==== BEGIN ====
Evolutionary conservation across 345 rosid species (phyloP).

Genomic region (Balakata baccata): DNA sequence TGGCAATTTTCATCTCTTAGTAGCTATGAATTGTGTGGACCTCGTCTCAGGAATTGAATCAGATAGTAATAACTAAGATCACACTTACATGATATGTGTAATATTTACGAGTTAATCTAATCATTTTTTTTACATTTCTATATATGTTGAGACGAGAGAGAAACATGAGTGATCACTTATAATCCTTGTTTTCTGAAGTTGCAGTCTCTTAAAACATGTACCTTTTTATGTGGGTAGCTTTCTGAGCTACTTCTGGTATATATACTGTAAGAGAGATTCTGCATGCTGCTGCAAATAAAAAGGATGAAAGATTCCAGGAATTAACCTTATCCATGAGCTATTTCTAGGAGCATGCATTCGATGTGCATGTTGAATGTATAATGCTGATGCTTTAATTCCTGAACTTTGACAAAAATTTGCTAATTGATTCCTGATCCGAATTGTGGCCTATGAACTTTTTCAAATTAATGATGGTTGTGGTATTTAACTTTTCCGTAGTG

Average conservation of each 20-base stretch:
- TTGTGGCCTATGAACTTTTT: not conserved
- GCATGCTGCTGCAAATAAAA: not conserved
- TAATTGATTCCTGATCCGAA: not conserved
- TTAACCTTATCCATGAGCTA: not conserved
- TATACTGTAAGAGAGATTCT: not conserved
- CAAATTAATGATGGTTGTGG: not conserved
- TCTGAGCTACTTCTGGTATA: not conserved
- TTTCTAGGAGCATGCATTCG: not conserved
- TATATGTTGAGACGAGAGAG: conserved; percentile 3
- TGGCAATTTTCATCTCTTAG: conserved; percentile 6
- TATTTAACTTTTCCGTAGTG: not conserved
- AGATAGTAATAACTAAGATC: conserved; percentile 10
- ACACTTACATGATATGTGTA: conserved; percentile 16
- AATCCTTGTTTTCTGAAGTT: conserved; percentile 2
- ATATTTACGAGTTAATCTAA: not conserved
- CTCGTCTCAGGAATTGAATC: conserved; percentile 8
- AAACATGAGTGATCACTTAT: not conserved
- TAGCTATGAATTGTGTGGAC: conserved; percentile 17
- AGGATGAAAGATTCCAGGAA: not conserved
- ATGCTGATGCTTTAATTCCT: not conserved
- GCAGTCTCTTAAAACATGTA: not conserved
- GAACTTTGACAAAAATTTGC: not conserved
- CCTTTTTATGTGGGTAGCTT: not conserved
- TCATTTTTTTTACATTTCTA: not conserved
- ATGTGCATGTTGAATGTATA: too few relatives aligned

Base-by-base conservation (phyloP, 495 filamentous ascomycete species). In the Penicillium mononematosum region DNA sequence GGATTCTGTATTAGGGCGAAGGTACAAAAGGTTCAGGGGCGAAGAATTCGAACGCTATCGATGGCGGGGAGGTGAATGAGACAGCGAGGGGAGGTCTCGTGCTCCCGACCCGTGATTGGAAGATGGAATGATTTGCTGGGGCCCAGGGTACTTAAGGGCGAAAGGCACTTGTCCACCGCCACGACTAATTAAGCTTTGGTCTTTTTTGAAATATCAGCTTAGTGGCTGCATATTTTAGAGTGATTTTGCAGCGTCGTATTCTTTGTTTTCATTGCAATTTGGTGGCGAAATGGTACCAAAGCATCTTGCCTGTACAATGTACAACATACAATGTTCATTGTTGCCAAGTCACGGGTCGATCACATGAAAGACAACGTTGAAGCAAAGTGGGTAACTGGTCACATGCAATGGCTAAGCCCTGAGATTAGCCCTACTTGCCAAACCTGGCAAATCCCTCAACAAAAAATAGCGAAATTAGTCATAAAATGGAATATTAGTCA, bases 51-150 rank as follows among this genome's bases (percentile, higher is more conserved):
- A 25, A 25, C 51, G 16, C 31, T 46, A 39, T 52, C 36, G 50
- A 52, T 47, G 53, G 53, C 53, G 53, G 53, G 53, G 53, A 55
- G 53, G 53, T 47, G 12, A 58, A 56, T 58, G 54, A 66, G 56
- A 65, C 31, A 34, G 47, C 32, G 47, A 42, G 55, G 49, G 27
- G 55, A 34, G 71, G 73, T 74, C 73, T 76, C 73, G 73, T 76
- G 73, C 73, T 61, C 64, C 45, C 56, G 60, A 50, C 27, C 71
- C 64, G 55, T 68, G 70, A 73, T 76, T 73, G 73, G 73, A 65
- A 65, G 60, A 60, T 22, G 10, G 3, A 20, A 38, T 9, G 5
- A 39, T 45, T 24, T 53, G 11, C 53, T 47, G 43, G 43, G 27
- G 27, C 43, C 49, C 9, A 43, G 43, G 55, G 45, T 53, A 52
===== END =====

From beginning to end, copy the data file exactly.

Evolutionary conservation across 345 rosid species (phyloP).

Genomic region (Balakata baccata): DNA sequence TGGCAATTTTCATCTCTTAGTAGCTATGAATTGTGTGGACCTCGTCTCAGGAATTGAATCAGATAGTAATAACTAAGATCACACTTACATGATATGTGTAATATTTACGAGTTAATCTAATCATTTTTTTTACATTTCTATATATGTTGAGACGAGAGAGAAACATGAGTGATCACTTATAATCCTTGTTTTCTGAAGTTGCAGTCTCTTAAAACATGTACCTTTTTATGTGGGTAGCTTTCTGAGCTACTTCTGGTATATATACTGTAAGAGAGATTCTGCATGCTGCTGCAAATAAAAAGGATGAAAGATTCCAGGAATTAACCTTATCCATGAGCTATTTCTAGGAGCATGCATTCGATGTGCATGTTGAATGTATAATGCTGATGCTTTAATTCCTGAACTTTGACAAAAATTTGCTAATTGATTCCTGATCCGAATTGTGGCCTATGAACTTTTTCAAATTAATGATGGTTGTGGTATTTAACTTTTCCGTAGTG

Average conservation of each 20-base stretch:
- TTGTGGCCTATGAACTTTTT: not conserved
- GCATGCTGCTGCAAATAAAA: not conserved
- TAATTGATTCCTGATCCGAA: not conserved
- TTAACCTTATCCATGAGCTA: not conserved
- TATACTGTAAGAGAGATTCT: not conserved
- CAAATTAATGATGGTTGTGG: not conserved
- TCTGAGCTACTTCTGGTATA: not conserved
- TTTCTAGGAGCATGCATTCG: not conserved
- TATATGTTGAGACGAGAGAG: conserved; percentile 3
- TGGCAATTTTCATCTCTTAG: conserved; percentile 6
- TATTTAACTTTTCCGTAGTG: not conserved
- AGATAGTAATAACTAAGATC: conserved; percentile 10
- ACACTTACATGATATGTGTA: conserved; percentile 16
- AATCCTTGTTTTCTGAAGTT: conserved; percentile 2
- ATATTTACGAGTTAATCTAA: not conserved
- CTCGTCTCAGGAATTGAATC: conserved; percentile 8
- AAACATGAGTGATCACTTAT: not conserved
- TAGCTATGAATTGTGTGGAC: conserved; percentile 17
- AGGATGAAAGATTCCAGGAA: not conserved
- ATGCTGATGCTTTAATTCCT: not conserved
- GCAGTCTCTTAAAACATGTA: not conserved
- GAACTTTGACAAAAATTTGC: not conserved
- CCTTTTTATGTGGGTAGCTT: not conserved
- TCATTTTTTTTACATTTCTA: not conserved
- ATGTGCATGTTGAATGTATA: too few relatives aligned

Base-by-base conservation (phyloP, 495 filamentous ascomycete species). In the Penicillium mononematosum region DNA sequence GGATTCTGTATTAGGGCGAAGGTACAAAAGGTTCAGGGGCGAAGAATTCGAACGCTATCGATGGCGGGGAGGTGAATGAGACAGCGAGGGGAGGTCTCGTGCTCCCGACCCGTGATTGGAAGATGGAATGATTTGCTGGGGCCCAGGGTACTTAAGGGCGAAAGGCACTTGTCCACCGCCACGACTAATTAAGCTTTGGTCTTTTTTGAAATATCAGCTTAGTGGCTGCATATTTTAGAGTGATTTTGCAGCGTCGTATTCTTTGTTTTCATTGCAATTTGGTGGCGAAATGGTACCAAAGCATCTTGCCTGTACAATGTACAACATACAATGTTCATTGTTGCCAAGTCACGGGTCGATCACATGAAAGACAACGTTGAAGCAAAGTGGGTAACTGGTCACATGCAATGGCTAAGCCCTGAGATTAGCCCTACTTGCCAAACCTGGCAAATCCCTCAACAAAAAATAGCGAAATTAGTCATAAAATGGAATATTAGTCA, bases 51-150 rank as follows among this genome's bases (percentile, higher is more conserved):
- A 25, A 25, C 51, G 16, C 31, T 46, A 39, T 52, C 36, G 50
- A 52, T 47, G 53, G 53, C 53, G 53, G 53, G 53, G 53, A 55
- G 53, G 53, T 47, G 12, A 58, A 56, T 58, G 54, A 66, G 56
- A 65, C 31, A 34, G 47, C 32, G 47, A 42, G 55, G 49, G 27
- G 55, A 34, G 71, G 73, T 74, C 73, T 76, C 73, G 73, T 76
- G 73, C 73, T 61, C 64, C 45, C 56, G 60, A 50, C 27, C 71
- C 64, G 55, T 68, G 70, A 73, T 76, T 73, G 73, G 73, A 65
- A 65, G 60, A 60, T 22, G 10, G 3, A 20, A 38, T 9, G 5
- A 39, T 45, T 24, T 53, G 11, C 53, T 47, G 43, G 43, G 27
- G 27, C 43, C 49, C 9, A 43, G 43, G 55, G 45, T 53, A 52